Response to Governor Haslam's 2018 State of the State Address

Governor Haslam Speaking to 110th TN General Assembly
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In his eighth and final State of the State Address this evening, Tennessee Governor Bill Haslam reflected on the impact of “changing our expectations.” “In doing so,” he said, “we realized we could compete with any state.” His framework resonates with our work to raise expectations for quality of life and opportunities for those of us with disabilities. 

His language was inclusive. Governor Haslam addressed that “when we talk about jobs, we are also talking about education. We are talking about the ability for every Tennessean to fully realize his or her potential.” EVERY Tennessean.

The Governor’s Fiscal Year 2019 Budget Proposal for the State of Tennessee totals $37.5 billion and includes more than $200 million in new state funding for K-12 education, including additional funds for teacher compensation.

While Governor Haslam's higher standards for public education have all of our children in mind, implementation must be fair and equitable for students with disabilities. If the goal is to provide more opportunities to students and returning students, then those opportunities must be offered to all, including those of us with disabilities.

The 3% unemployment rate that Governor Haslam proudly announced tonight is not indicative that fewer than 30% of working-age adults with disabilities have jobs, compared to 75% of those without disabilities. Many Tennesseans with disabilities want to work and one of the barriers our community faces to finding quality jobs are the barriers to education after high school. The proposed FY 2019 Budget includes nearly $100 million for higher education initiatives and $128 million for job growth investments. We hope that these investments will expand access to higher education and employment for Tennesseans with disabilities.

To a joint convention of the 110th Tennessee General Assembly tonight, Governor Haslam introduced the Juvenile Justice Reform Act of 2018. We hope that this plan to expand community-based resources will begin to address that children with disabilities are disproportionately placed in the juvenile justice system. An overview of this legislation is available at:

Also announced tonight was the Governor’s proposal to allocate nearly $15 million in new state funds to create TN Together, a plan to address the opioid crisis in our state.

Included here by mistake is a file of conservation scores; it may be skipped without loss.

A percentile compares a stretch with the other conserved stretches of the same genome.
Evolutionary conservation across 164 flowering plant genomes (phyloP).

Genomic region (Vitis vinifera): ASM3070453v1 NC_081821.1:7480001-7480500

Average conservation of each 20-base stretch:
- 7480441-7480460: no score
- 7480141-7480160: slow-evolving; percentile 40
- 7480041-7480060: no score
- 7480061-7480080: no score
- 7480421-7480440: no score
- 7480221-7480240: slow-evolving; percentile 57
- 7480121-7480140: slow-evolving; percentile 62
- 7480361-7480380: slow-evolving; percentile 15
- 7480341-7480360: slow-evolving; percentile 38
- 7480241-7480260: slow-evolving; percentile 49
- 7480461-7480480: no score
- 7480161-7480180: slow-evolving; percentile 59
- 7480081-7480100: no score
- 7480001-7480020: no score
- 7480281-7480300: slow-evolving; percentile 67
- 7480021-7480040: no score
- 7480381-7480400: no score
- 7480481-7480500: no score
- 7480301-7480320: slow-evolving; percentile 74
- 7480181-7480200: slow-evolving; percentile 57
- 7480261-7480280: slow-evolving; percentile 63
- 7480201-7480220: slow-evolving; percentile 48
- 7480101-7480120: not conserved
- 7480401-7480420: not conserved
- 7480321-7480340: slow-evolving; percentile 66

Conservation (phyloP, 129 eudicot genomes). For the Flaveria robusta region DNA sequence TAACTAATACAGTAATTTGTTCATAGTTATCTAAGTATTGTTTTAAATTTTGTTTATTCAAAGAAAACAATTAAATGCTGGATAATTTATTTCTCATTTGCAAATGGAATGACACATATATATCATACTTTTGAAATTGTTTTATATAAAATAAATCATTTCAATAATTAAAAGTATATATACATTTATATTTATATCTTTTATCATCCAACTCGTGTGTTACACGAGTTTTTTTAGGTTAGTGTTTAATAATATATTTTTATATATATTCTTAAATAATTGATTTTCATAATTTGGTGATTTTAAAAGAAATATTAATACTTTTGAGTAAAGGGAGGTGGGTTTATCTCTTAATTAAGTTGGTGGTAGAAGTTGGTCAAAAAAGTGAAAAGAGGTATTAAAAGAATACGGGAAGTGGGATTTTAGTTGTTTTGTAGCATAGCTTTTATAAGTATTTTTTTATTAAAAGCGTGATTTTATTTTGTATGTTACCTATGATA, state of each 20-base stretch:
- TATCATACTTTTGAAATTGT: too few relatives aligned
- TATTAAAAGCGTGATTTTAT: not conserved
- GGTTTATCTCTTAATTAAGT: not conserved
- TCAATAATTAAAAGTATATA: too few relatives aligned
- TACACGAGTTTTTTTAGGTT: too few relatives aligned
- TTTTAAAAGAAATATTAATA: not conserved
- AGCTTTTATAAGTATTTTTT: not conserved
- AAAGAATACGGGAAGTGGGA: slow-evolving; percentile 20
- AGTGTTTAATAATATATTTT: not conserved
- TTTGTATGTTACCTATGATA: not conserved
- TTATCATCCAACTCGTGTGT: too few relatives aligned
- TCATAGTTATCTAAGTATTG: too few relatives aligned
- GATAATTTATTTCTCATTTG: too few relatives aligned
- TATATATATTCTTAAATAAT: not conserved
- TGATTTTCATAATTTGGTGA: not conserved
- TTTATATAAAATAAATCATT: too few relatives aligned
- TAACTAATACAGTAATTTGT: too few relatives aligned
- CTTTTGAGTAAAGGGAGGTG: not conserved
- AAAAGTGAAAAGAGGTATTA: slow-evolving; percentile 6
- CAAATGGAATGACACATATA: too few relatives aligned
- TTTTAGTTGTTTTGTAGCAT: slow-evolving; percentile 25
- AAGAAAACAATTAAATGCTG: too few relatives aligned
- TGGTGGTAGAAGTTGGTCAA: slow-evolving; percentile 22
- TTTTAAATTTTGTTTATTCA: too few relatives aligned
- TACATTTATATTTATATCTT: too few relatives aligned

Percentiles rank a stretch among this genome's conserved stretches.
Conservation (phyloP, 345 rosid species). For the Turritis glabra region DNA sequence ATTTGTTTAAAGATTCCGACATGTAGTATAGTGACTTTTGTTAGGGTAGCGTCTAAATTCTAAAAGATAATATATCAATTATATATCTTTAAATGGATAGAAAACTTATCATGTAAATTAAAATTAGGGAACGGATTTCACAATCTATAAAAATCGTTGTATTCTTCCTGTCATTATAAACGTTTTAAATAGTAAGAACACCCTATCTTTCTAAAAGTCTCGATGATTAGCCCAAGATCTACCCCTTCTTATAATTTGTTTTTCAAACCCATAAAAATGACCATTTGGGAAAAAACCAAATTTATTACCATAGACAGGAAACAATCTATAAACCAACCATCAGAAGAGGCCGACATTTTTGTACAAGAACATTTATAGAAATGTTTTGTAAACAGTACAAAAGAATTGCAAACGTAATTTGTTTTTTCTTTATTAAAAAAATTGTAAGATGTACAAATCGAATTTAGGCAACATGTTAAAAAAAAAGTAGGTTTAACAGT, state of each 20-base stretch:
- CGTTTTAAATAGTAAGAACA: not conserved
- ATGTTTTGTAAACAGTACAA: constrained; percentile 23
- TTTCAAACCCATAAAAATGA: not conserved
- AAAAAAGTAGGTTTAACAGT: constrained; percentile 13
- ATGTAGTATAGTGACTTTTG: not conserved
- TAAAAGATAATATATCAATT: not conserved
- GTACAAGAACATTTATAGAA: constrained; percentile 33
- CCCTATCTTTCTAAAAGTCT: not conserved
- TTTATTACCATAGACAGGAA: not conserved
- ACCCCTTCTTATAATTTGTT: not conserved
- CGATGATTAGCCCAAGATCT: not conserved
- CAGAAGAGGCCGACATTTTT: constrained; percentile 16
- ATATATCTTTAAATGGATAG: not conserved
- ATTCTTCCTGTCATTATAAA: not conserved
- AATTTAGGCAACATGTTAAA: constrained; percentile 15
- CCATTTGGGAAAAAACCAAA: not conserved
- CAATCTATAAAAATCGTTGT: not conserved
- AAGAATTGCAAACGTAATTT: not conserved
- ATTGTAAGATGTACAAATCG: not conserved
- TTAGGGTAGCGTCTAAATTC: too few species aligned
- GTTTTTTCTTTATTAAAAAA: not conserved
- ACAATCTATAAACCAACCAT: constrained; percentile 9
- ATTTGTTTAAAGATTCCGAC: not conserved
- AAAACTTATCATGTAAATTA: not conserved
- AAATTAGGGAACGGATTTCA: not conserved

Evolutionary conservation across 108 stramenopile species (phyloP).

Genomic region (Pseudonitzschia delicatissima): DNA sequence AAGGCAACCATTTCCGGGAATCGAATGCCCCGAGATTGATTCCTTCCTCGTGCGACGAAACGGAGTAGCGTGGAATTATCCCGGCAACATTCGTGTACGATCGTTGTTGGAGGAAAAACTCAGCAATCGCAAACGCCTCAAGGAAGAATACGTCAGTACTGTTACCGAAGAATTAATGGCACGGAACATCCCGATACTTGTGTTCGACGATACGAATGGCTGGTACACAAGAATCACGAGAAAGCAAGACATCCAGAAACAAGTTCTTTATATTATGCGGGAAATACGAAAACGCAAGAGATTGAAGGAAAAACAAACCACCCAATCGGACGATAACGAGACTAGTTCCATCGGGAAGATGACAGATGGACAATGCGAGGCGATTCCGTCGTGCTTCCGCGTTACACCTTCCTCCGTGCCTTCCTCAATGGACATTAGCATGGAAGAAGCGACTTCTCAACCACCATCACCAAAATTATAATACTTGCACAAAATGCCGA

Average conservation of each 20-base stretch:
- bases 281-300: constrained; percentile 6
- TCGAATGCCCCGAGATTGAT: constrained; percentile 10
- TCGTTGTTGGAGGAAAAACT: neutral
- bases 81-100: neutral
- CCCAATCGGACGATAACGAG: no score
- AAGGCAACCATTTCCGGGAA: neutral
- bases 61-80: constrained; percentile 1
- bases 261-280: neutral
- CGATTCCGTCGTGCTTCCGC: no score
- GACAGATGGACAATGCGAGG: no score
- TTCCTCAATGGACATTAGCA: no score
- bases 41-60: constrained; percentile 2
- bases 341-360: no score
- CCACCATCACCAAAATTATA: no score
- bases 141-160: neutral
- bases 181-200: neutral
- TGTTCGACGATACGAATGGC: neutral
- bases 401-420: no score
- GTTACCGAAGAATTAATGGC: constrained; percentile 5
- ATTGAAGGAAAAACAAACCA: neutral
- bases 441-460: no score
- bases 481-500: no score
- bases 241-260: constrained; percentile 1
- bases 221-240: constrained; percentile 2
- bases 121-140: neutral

Despite these new funding allocations, for Fiscal Year 2019 Governor Haslam recommends a “no growth budget” in that it does not exceed the current year budget level. This means that the recommended budget includes $78.6 million in reductions. In Volume Two of the proposed budget, reductions to the following departments are included:

  • Department of Intellectual and Developmental Disabilities: 20 positions are recommended for elimination, nine of which will be to Middle Tennessee Community Homes.
  • Department of Children’s Services: 12 positions are recommended for elimination, including seven full-time positions in child and family services.
  • Department of Human Services: 66 full-time positions recommended for elimination. Fifty-three positions would be cut from rehabilitation services, two from disability determination, two from quality improvement and nine from administration.

Though unmentioned in the Governor's speech, we would like to address an item from his written budget proposal. We appreciate the work of the Department and Commissioner Debra Payne to preserve funding for the Family Support Program that serves over 4,000 Tennessee Families. This cost-effective program keeps individuals with disabilities in their own homes and communities. For the majority of these individuals this is the only assistance they receive and it keeps them from needing more expensive services.

Many aspects of state government impact the lives of Tennesseans with disabilities. Funding for needed services is determined by the amount allocated in the state budget each year. We will continue to analyze the Governor’s budget proposal for fiscal year 2019 and the funding discussions of our Tennessee General Assembly as they work to pass a balanced budget in the next few months.

The full text of Governor Haslam’s January 29th, 2018 State of the State Address and the 2018-19 State Budget documents are available at:

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Tennessee Disability Coalition

The Coalition is an alliance of organizations and individuals who have joined to promote the full and equal participation of men, women and children with disabilities in all aspects of life. We work together to advocate for public policy that ensures self-determination, independence, empowerment, and inclusion for people with disabilities in areas such as accessibility, education, healthcare, housing, and voting rights.

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